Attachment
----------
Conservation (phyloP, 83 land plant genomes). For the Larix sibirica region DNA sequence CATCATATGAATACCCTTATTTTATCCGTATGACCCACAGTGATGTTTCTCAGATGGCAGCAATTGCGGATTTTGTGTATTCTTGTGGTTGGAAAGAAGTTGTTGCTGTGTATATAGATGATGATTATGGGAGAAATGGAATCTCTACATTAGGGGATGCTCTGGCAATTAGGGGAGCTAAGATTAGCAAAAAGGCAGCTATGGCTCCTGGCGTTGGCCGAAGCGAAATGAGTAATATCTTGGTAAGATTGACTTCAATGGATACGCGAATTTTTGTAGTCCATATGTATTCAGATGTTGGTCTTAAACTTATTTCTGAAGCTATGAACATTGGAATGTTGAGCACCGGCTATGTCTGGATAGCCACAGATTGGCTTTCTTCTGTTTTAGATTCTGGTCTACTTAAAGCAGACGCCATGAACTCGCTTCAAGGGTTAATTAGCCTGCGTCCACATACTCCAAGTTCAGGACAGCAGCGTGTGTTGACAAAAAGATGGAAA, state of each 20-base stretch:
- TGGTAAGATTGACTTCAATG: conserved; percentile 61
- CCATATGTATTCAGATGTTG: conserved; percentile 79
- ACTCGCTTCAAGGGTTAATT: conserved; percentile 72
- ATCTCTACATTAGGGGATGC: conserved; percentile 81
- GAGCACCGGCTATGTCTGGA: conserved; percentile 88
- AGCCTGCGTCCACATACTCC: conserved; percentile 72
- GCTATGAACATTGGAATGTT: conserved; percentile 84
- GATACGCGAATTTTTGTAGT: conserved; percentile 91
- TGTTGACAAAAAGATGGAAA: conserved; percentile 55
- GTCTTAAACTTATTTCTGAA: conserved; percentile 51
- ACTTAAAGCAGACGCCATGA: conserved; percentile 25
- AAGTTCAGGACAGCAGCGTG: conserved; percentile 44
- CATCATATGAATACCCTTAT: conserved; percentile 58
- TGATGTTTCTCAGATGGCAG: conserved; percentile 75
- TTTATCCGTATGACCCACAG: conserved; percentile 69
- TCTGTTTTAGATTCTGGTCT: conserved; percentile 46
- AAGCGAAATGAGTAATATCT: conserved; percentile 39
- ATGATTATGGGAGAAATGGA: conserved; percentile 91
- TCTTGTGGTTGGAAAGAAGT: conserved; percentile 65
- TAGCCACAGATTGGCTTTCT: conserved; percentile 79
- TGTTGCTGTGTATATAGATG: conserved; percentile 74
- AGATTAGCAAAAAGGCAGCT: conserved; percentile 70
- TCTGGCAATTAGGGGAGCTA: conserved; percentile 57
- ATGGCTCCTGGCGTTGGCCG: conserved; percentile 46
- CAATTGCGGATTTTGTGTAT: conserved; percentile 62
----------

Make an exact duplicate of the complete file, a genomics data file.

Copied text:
Conservation (phyloP, 83 land plant genomes). For the Larix sibirica region DNA sequence CATCATATGAATACCCTTATTTTATCCGTATGACCCACAGTGATGTTTCTCAGATGGCAGCAATTGCGGATTTTGTGTATTCTTGTGGTTGGAAAGAAGTTGTTGCTGTGTATATAGATGATGATTATGGGAGAAATGGAATCTCTACATTAGGGGATGCTCTGGCAATTAGGGGAGCTAAGATTAGCAAAAAGGCAGCTATGGCTCCTGGCGTTGGCCGAAGCGAAATGAGTAATATCTTGGTAAGATTGACTTCAATGGATACGCGAATTTTTGTAGTCCATATGTATTCAGATGTTGGTCTTAAACTTATTTCTGAAGCTATGAACATTGGAATGTTGAGCACCGGCTATGTCTGGATAGCCACAGATTGGCTTTCTTCTGTTTTAGATTCTGGTCTACTTAAAGCAGACGCCATGAACTCGCTTCAAGGGTTAATTAGCCTGCGTCCACATACTCCAAGTTCAGGACAGCAGCGTGTGTTGACAAAAAGATGGAAA, state of each 20-base stretch:
- TGGTAAGATTGACTTCAATG: conserved; percentile 61
- CCATATGTATTCAGATGTTG: conserved; percentile 79
- ACTCGCTTCAAGGGTTAATT: conserved; percentile 72
- ATCTCTACATTAGGGGATGC: conserved; percentile 81
- GAGCACCGGCTATGTCTGGA: conserved; percentile 88
- AGCCTGCGTCCACATACTCC: conserved; percentile 72
- GCTATGAACATTGGAATGTT: conserved; percentile 84
- GATACGCGAATTTTTGTAGT: conserved; percentile 91
- TGTTGACAAAAAGATGGAAA: conserved; percentile 55
- GTCTTAAACTTATTTCTGAA: conserved; percentile 51
- ACTTAAAGCAGACGCCATGA: conserved; percentile 25
- AAGTTCAGGACAGCAGCGTG: conserved; percentile 44
- CATCATATGAATACCCTTAT: conserved; percentile 58
- TGATGTTTCTCAGATGGCAG: conserved; percentile 75
- TTTATCCGTATGACCCACAG: conserved; percentile 69
- TCTGTTTTAGATTCTGGTCT: conserved; percentile 46
- AAGCGAAATGAGTAATATCT: conserved; percentile 39
- ATGATTATGGGAGAAATGGA: conserved; percentile 91
- TCTTGTGGTTGGAAAGAAGT: conserved; percentile 65
- TAGCCACAGATTGGCTTTCT: conserved; percentile 79
- TGTTGCTGTGTATATAGATG: conserved; percentile 74
- AGATTAGCAAAAAGGCAGCT: conserved; percentile 70
- TCTGGCAATTAGGGGAGCTA: conserved; percentile 57
- ATGGCTCCTGGCGTTGGCCG: conserved; percentile 46
- CAATTGCGGATTTTGTGTAT: conserved; percentile 62